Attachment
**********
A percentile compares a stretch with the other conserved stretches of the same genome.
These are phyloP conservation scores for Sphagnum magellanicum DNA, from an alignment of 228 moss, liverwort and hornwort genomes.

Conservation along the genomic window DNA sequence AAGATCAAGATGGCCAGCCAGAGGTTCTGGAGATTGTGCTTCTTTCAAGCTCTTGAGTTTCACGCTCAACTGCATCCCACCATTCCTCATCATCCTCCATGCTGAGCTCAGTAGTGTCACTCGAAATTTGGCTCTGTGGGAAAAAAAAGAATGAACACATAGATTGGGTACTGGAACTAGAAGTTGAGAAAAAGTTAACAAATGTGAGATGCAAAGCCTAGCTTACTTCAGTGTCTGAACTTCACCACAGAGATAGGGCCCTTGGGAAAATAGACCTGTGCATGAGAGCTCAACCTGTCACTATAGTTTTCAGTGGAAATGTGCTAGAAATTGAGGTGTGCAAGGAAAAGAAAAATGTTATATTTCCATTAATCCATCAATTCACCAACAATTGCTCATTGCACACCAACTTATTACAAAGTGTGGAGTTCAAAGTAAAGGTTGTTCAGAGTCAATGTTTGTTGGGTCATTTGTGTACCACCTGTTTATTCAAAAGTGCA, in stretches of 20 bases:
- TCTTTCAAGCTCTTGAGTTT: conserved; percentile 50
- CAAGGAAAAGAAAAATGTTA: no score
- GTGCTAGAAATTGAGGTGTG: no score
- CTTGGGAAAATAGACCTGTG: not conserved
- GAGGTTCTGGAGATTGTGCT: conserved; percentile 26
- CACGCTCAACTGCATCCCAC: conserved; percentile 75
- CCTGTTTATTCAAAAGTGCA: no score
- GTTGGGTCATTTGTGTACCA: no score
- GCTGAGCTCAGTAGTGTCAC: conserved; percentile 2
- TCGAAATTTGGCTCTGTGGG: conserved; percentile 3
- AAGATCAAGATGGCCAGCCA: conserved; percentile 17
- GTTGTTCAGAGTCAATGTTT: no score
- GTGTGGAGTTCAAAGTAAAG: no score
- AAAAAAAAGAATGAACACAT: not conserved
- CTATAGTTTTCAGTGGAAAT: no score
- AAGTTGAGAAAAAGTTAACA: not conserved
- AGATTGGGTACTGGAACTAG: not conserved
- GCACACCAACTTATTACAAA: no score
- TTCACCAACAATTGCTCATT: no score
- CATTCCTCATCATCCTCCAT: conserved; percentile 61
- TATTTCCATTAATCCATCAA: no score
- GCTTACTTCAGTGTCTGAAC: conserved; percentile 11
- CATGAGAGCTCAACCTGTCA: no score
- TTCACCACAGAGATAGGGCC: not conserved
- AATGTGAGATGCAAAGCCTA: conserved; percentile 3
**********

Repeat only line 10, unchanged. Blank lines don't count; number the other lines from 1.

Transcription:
- CCTGTTTATTCAAAAGTGCA: no score